Reviews

Death in the Garden

Buñuel made so many masterpieces in his near 50-year career that those films of his that are merely very good tend to be overlooked. Death in the Garden is just such a film.


Death in the Garden

Director: Luis Buñuel
Cast: Georges Marchal, Simone Signoret, Michel Piccoli, Charles Vanel, Michéle Girardon, Tito Junco.
Distributor: Transflux Films
US Release Date: 2009-10-27

Luis Buñuel made so many masterpieces in his near 50-year career that those films of his that are merely very good tend to be overlooked. Death in the Garden is just such a film, and so it is a delight to discover it has been given such a well-appointed release on DVD.

Introducing Death in the Garden as a Buñuel film, however, is effectively a misrepresentation: there is little, if not nothing, in the film’s opening hour to suggest that this is the work of the same savage surrealist who created the better known Belle de Jour, Un Chien Andalou or Virdiana. The synopsis on the back cover of this DVD begins:

Amid a revolution in a South American mining outpost, a band of ill-starred fugitives… are forced to flee for their lives into the jungle. Starving, exhausted, and stripped of their old identities, they wander desperately lured by one deceptive promise of salvation after another.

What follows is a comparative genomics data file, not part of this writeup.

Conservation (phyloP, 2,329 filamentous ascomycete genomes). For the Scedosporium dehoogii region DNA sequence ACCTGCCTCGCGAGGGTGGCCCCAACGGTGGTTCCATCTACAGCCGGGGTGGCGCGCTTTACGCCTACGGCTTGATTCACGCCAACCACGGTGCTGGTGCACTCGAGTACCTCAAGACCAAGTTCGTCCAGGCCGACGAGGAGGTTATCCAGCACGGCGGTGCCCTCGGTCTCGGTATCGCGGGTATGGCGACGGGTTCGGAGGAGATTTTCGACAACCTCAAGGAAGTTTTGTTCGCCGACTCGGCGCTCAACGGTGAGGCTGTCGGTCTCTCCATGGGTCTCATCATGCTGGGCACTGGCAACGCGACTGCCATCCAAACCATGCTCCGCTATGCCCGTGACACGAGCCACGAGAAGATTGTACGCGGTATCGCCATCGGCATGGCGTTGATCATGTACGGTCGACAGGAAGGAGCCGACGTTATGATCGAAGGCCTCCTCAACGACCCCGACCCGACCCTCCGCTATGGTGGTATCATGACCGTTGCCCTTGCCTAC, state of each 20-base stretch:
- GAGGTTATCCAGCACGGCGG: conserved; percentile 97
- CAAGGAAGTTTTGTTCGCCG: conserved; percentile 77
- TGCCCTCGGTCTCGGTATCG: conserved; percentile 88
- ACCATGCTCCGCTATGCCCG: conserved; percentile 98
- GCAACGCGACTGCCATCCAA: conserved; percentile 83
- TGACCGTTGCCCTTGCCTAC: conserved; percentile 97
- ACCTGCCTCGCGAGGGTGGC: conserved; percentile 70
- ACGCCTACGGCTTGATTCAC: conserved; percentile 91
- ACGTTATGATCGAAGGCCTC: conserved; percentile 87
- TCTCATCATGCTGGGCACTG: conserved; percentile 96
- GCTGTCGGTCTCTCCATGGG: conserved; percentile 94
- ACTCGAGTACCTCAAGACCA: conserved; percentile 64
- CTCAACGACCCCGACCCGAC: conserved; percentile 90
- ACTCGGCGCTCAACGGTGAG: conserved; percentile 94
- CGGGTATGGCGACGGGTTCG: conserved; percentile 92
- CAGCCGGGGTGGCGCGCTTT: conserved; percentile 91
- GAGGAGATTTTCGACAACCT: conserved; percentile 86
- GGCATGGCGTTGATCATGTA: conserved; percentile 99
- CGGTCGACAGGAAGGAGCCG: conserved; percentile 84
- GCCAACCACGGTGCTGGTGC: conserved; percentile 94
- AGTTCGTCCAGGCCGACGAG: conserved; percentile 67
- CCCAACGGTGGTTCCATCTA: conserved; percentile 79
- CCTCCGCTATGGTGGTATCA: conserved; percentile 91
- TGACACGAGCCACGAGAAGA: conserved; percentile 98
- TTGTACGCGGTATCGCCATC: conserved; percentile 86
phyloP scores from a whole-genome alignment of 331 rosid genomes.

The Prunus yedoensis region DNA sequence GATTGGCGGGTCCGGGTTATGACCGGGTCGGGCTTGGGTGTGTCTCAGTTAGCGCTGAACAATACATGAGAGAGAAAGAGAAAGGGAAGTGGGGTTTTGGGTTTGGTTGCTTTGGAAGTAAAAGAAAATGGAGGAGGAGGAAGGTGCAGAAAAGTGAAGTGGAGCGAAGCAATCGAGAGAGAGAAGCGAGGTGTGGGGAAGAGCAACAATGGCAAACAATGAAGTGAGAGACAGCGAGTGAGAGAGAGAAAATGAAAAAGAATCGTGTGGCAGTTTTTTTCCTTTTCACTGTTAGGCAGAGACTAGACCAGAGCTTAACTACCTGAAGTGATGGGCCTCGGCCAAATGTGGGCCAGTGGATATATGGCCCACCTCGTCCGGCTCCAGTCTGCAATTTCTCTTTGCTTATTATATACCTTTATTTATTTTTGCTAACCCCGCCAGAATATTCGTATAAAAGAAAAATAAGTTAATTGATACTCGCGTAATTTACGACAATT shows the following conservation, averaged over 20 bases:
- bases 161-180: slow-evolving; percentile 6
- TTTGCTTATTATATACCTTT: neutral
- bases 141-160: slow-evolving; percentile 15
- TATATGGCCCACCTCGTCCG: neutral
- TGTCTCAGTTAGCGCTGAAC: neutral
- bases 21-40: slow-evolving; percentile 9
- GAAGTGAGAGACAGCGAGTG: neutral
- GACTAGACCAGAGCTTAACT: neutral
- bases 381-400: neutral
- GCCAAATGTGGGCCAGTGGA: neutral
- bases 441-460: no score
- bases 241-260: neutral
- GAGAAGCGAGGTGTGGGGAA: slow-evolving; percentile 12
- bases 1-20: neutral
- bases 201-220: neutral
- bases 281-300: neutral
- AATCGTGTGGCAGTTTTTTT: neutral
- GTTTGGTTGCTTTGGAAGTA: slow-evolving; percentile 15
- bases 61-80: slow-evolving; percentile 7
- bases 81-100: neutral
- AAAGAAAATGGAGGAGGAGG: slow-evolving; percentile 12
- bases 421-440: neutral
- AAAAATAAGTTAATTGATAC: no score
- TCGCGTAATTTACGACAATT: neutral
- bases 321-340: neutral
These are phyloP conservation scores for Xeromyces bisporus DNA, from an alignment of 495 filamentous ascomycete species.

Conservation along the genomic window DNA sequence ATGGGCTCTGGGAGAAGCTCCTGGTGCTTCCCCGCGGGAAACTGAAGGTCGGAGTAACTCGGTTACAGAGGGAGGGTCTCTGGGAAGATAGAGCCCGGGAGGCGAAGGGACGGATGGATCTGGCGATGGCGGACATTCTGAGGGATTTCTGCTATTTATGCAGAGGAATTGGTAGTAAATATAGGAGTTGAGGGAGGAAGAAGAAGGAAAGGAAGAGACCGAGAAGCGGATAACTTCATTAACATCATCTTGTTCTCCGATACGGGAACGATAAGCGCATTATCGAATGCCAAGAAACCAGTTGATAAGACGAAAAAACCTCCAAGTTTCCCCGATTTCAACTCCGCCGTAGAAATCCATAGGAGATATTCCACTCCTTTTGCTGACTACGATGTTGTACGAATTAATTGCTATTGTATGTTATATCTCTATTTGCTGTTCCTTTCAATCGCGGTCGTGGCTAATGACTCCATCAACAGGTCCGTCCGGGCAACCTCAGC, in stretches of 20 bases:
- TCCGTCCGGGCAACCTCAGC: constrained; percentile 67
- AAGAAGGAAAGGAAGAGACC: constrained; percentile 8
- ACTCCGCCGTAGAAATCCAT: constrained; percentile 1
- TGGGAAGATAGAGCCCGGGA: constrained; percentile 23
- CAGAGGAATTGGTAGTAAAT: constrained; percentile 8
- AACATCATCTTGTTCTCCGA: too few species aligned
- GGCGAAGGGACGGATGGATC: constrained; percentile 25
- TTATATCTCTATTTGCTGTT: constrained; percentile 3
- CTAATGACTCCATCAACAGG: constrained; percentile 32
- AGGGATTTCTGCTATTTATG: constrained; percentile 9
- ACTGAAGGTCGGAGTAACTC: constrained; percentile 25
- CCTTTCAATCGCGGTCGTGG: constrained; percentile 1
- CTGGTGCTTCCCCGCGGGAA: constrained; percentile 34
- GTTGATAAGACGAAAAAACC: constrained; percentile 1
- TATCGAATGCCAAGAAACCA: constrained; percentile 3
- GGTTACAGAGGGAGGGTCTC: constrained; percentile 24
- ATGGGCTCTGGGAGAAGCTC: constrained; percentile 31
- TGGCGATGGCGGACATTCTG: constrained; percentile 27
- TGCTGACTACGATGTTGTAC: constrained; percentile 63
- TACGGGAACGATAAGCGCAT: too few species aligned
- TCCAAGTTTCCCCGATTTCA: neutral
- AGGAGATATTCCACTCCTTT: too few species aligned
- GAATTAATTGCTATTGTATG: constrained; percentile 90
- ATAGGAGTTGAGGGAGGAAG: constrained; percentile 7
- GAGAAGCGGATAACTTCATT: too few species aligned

Most summaries of Death in the Garden begin the same way, essentially starting over halfway through the story. The aforementioned fugitives do not actually flee into the jungle until over 50 into this 100-minute movie. For the majority of its running time, the film is a spirited and uncomplicated adventure movie about the anger felt by a group of diamond prospectors -- at new laws being imposed by the military government of an unspecified South American nation -- and the unlikely uprising to which this leads.

Charles Vanel is Castin, an ageing miner who hopes to escape to Paris with his wealth, his childlike, deaf-mute daughter (Michéle Girardon) and Djin (Simone Signoret), the hard-hearted whore he wants to make his wife. Michel Piccoli is Father Lizzardi, a priest so pious he is almost an automaton, and Georges Marchal is Chark, an angry adventurer who is probably an outlaw and certainly unsavoury. Their stories become entwined as the diamond miners’ uprising erupts and, through a combination of chance and design, they flee their unnamed town together.

What counts against this portion of the film is that -- though well made -- it has little intellectual resonance, and that it could have been overseen by any clever and competent director. The second portion, however, is unmistakably imprinted with the identity of Buñuel, and so it is unsurprising that discussion of Death in the Garden generally begins with it.